From thermometers to thermostats: taking control of preventable harm from urinary catheters

Health Innovation Network

This project is under way, and will run until January 2021.

  • Run by the Health Innovation Network, the Academic Health Science Network for South London, in partnership with Revealing Reality, a cultural and behavioural research agency, and Hill+Knowlton Strategies, a public relations consulting company.
  • Project to be carried out at two hospitals in South East London/Kent, and in community settings.
  • Will use behavioural science expertise to enhance the efficacy and scale of a catheter care bundle.
  • Will investigate whether behavioural change interventions can encourage early checking of whether a catheter can be removed.
  • Running for three years from January 2018.

Infections caused by catheters are one of the most common types of health care-associated infections. NHS data show that up to 56% of all hospital urinary tract infections are associated with the presence of an indwelling urinary catheter.

Catheter-associated urinary tract infections (CAUTIs) can cause serious harm and are a common cause of bloodstream infections. CAUTIs often occur in people who no longer clinically require a urinary catheter, but for whom the catheter has been left in. This is because systems and processes are not built around the removal of a catheter at the earliest possible opportunity.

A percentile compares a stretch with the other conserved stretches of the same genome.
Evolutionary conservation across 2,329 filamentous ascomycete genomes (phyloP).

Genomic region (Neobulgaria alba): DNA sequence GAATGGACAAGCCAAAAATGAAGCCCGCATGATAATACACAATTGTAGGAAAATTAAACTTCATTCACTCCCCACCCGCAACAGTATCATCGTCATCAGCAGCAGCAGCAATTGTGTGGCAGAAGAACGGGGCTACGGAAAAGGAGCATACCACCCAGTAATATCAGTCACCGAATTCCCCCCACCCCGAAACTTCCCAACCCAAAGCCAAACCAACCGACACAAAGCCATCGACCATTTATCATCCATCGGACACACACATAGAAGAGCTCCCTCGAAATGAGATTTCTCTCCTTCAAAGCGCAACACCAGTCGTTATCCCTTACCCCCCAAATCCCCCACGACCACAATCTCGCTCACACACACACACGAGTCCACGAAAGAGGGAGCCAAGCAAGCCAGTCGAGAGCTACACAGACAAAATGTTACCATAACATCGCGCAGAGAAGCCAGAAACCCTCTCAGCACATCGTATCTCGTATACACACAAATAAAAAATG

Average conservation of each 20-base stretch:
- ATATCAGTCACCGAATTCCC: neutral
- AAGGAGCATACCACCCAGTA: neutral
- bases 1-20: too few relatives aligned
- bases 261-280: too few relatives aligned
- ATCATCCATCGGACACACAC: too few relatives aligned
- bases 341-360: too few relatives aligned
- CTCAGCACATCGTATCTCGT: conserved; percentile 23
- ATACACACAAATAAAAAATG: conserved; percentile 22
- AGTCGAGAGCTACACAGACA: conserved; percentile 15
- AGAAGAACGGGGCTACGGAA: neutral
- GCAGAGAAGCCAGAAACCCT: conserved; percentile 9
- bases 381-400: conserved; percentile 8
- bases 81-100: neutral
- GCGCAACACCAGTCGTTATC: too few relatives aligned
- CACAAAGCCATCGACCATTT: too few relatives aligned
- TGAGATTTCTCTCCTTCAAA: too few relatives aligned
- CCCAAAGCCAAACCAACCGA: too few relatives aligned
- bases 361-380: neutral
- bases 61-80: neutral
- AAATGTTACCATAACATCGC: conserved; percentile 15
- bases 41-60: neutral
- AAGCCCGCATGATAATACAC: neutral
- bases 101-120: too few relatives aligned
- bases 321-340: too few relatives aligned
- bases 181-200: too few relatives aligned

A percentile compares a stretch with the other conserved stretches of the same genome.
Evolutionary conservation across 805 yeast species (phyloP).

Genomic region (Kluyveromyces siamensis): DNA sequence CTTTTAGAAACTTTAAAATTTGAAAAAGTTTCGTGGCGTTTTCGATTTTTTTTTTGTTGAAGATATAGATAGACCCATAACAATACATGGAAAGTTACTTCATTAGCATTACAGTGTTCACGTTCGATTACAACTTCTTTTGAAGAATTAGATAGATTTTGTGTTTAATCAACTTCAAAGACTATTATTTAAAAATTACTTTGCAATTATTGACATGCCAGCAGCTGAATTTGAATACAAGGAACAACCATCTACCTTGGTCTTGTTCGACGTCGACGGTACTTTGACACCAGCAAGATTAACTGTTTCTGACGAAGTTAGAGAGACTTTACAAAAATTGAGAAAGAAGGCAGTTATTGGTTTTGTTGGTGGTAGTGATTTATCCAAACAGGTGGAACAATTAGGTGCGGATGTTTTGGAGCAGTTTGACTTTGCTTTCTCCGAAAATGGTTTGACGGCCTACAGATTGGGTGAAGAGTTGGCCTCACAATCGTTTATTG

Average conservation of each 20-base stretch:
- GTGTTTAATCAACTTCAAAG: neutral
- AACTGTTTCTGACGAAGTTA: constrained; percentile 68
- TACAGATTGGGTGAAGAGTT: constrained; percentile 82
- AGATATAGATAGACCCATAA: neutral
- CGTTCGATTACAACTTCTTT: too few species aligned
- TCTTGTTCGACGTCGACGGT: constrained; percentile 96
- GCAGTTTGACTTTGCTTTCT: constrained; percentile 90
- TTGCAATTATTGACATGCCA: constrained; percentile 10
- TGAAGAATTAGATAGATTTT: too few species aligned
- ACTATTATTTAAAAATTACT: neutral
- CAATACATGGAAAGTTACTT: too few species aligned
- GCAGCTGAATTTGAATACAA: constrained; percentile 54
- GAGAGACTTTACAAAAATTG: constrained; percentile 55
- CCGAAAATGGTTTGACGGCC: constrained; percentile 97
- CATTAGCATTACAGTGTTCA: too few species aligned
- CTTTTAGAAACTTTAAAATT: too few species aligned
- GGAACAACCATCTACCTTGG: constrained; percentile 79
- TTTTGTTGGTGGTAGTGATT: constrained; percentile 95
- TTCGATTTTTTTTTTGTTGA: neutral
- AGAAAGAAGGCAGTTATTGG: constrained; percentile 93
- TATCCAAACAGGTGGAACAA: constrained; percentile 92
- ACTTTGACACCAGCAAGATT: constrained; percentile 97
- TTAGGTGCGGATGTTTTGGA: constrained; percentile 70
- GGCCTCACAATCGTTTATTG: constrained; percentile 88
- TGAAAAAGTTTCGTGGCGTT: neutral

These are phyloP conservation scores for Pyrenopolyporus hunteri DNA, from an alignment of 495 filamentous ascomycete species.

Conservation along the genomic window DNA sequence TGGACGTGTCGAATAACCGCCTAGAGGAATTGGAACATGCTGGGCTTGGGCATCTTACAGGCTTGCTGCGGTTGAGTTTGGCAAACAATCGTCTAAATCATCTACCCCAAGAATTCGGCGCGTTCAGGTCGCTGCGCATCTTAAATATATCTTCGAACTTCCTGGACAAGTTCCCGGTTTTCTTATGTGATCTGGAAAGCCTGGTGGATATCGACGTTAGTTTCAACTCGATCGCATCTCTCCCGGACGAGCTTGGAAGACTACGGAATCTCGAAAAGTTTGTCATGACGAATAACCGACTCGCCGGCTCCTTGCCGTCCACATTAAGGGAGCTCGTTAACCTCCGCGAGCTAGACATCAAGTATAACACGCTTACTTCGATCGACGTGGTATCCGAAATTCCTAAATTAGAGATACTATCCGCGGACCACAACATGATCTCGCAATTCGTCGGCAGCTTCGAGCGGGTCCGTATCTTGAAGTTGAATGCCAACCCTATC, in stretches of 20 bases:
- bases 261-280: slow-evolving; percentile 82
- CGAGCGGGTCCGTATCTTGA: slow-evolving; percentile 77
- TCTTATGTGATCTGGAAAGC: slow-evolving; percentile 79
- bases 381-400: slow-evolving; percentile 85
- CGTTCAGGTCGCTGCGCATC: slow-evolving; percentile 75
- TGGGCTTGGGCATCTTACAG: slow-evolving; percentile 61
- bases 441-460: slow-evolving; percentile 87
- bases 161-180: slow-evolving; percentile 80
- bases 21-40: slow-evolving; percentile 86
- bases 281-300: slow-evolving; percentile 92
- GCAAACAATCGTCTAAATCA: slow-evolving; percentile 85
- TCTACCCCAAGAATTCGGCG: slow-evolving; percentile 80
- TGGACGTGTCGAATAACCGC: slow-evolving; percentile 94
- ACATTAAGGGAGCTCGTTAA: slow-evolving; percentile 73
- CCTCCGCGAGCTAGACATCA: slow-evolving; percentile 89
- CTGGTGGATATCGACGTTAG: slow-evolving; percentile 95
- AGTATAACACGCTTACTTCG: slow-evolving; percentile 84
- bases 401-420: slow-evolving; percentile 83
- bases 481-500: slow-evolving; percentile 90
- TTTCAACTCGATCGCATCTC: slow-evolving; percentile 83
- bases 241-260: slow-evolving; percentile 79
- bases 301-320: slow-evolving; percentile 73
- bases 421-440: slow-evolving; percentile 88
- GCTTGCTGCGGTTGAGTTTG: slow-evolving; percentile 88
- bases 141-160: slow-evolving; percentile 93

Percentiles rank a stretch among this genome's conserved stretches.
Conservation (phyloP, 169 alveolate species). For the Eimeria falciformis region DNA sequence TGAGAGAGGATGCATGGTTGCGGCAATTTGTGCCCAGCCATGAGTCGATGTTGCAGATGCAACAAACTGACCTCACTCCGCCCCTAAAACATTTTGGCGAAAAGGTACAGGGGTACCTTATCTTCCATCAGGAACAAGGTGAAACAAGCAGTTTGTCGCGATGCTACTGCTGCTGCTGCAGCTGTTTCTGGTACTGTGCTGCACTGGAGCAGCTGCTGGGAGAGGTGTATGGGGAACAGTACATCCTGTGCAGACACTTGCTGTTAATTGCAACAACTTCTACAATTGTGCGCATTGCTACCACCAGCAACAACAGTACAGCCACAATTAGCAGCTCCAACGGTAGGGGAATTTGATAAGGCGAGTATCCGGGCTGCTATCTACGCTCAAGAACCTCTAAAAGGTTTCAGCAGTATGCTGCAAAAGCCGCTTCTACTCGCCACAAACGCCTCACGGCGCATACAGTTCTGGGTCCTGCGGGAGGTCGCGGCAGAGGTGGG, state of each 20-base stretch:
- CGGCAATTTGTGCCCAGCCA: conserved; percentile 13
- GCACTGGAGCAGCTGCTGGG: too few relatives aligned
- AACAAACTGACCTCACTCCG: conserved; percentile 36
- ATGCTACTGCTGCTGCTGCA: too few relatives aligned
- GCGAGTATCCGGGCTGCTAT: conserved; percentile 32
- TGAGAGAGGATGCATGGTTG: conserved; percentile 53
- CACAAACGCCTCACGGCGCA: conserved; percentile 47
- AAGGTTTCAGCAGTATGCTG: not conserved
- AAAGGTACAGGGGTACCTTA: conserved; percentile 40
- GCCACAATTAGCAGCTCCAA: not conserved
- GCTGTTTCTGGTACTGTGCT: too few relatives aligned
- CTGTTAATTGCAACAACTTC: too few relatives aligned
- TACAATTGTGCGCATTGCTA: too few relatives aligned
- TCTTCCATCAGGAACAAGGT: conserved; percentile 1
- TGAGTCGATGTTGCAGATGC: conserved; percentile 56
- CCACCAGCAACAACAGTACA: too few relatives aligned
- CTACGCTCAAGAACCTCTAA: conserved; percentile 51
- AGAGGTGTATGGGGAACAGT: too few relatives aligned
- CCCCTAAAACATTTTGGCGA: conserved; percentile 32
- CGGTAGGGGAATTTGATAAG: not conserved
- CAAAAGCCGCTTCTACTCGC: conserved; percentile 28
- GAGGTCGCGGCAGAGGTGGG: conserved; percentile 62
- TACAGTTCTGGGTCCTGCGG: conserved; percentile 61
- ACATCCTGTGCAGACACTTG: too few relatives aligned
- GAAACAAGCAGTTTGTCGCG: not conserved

The Health Innovation Network (HIN) has worked with 12 NHS trusts in South London to deliver a collaborative quality improvement programme in catheter care. This reduced CAUTIs in the hospitals by 30%. Through this programme, the HIN developed a good practice bundle for effective catheter care. The bundle predominantly appeals to clinicians’ rational decision-making processes.

This Behavioural Insights project will use behavioural science expertise to enhance the efficacy and scale of the catheter care bundle.

A high-quality set of behavioural interventions will be developed, and the impact of implementing these analysed. The project will be implemented in two hospitals and in community settings.

Evidence and practice learning will be shared among health care professionals and decision-makers, and materials will be created to help encourage use of the bundle.

The project aims to use behavioural insights to address the multi-faceted challenge of providing better catheter care, which will ultimately reduce the costs to the health care system associated with unnecessary catheters and associated infections.

Contact details

About this programme


Behavioural Insights Research

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